As an Attorney in Pasadena for 40 years and as a Mayor and Council member for 12 years I have seen both the good and the bad with the Pasadena Police Department. During my tenure as an elected public official I fought hard to ensure public safety was our city’s top priority.
And as an Attorney I have defended victims of Pasadena Police misconduct and have not been shy about criticizing our Department’s shortcomings. I am a strong supporter of civilian oversight.
As the City Council struggles to address civilian oversight of our Police Department, missing from the current conversation is how to make Pasadena Police Department (PPD) the model it once was for other agencies to follow.
Under the current leadership of John Perez and the command staff that he has assembled for our community has an opportunity to restore PPD’s former greatness. Chief Perez has demonstrated the insight, instinct, and moral compass required to do so. As our community moves forward, here’s what needs to be done…
There was a time when our salary for Police Officers and Police Sergeants was in the upper 25 percent of comparable cities. We now barely break 50%. If we want the best and the brightest, then we need to be prepared to pay for it.
California law sets the minimum standards for a peace officer at only being a high school graduate and passing a psychological evaluation that requires a minimum of two written assessments. We need to raise this bar.
Studies have shown that there are fewer citizen complaints about college-educated officers because they are less likely to use force. College-educated officers are also less likely to be terminated for misconduct. Officers who graduate from college are 40 percent less likely to use force and 30 percent less likely to fire their weapons in the line of duty.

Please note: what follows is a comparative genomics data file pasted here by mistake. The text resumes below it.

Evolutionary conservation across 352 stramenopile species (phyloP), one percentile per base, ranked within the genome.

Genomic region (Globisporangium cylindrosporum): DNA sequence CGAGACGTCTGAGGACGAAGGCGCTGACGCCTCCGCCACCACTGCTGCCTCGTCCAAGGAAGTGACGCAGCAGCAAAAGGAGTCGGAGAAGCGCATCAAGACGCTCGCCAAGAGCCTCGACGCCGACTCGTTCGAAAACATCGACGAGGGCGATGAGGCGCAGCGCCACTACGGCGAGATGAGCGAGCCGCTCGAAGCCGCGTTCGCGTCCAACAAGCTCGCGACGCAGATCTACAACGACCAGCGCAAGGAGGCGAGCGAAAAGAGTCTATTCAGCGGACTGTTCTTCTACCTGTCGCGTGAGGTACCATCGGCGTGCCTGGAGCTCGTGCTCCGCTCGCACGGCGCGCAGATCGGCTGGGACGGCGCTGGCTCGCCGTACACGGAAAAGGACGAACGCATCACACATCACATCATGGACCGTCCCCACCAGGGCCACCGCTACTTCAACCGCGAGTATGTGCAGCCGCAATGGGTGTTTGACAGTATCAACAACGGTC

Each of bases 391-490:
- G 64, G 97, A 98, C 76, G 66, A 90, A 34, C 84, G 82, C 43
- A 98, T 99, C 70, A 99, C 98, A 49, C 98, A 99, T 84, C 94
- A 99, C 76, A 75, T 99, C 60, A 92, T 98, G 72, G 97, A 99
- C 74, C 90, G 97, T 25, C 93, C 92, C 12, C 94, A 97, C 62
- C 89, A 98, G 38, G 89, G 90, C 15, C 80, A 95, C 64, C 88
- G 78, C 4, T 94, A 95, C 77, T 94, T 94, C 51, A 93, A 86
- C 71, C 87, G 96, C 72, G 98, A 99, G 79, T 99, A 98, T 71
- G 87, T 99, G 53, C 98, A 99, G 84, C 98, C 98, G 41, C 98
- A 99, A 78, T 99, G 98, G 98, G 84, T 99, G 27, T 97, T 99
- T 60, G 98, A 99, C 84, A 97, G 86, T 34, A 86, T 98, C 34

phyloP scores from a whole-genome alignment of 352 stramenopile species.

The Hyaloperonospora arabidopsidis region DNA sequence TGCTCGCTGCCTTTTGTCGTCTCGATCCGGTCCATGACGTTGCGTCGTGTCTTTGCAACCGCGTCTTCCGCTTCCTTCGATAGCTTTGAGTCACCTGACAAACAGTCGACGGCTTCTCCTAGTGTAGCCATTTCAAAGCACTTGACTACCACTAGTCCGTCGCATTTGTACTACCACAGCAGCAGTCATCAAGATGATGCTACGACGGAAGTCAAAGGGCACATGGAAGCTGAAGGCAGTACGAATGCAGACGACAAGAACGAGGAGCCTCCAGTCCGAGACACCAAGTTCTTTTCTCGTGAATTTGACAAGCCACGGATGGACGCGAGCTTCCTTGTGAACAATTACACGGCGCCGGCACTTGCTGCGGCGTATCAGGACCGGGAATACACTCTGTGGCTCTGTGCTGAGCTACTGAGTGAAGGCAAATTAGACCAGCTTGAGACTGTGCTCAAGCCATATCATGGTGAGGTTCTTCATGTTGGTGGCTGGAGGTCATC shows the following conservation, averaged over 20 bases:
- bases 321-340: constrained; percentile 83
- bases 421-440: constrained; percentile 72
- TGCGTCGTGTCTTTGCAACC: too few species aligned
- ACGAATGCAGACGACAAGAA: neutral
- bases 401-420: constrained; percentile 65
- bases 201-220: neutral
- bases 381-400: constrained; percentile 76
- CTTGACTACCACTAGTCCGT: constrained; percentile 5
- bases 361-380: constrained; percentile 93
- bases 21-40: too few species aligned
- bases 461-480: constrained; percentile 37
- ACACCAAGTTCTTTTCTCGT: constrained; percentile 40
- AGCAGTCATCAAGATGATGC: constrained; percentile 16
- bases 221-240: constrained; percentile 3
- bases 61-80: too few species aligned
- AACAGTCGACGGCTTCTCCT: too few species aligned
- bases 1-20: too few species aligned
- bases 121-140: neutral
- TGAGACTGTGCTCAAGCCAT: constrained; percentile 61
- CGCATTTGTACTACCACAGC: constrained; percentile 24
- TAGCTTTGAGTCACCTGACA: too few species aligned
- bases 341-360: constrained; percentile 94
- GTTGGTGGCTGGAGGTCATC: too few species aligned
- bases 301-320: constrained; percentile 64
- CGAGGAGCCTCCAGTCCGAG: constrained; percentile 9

Pasadena needs to require that all police applicants meet the minimum requirement of graduation college.
We also need to require a pre-employment personality test that measures conscientiousness, emotional stability, agreeableness, and integrity.
Once selected to work for our department, new officers are sent to the Los Angeles County Sheriff’s Department Academy, Orange County Sheriff’s Department Academy, or Rio Hondo College for training, depending on available slots. After graduation, new officers begin a probationary period with PPD. Training then continues internally and under the leadership of Chief Perez has included immersive training in the use of force and de-escalation.
But there are severe budgetary limitations that need to be addressed.
The comparison of how much required training is mandated for police and fire departments is a contrasting difference: firefighters devote 20 percent of their workday to daily training while police officers receive a lowly 20 percent within a single quarterly or sometimes as little as twice a year. Pasadena Firefighters spend 4-6 hours in training per 24 hour shift.
Just as we want our officers to be properly compensated for the difficult work that they are called upon to perform so too do we want them to be the most highly trained for their safety as well as our own.
Establishing a daily training schedule for PPD will be difficult, as calls for service (CFS) per day are well over 300. Maintaining a balance with training and daily work commitments needs to be addressed by the City Council.
These budgetary constraints also have an impact on PPD firearms training at the indoor shooting facility at the Eaton Canyon Range named after the late range master Jack Preston. Every October our officers shoot for qualification and those that distinguish themselves with a score of 280 out of a possible 300 points receive a small “Blue Max” badge to wear on their uniform.
But knowing when to shoot a firearm is equally if not more important than knowing how. This is precisely why the current digital scenario screen with laser simulated weapons needs to be upgraded to include implicit bias training and communications scenario training.
As you read this somewhere a young man or woman is hearing the call to serve our nation and our community. Some will answer that call by looking to our military and others will consider law enforcement. And when they answer that call let us make that sure that they consider the Pasadena Police Department.
Police departments and cities across our nation face the difficult task of reforming a broken system. Under the leadership of Chief Perez, the Pasadena Police Department has an opportunity to rise to the challenge and become the model it once was. I believe that Pasadena’s City Council will rise to that challenge as well.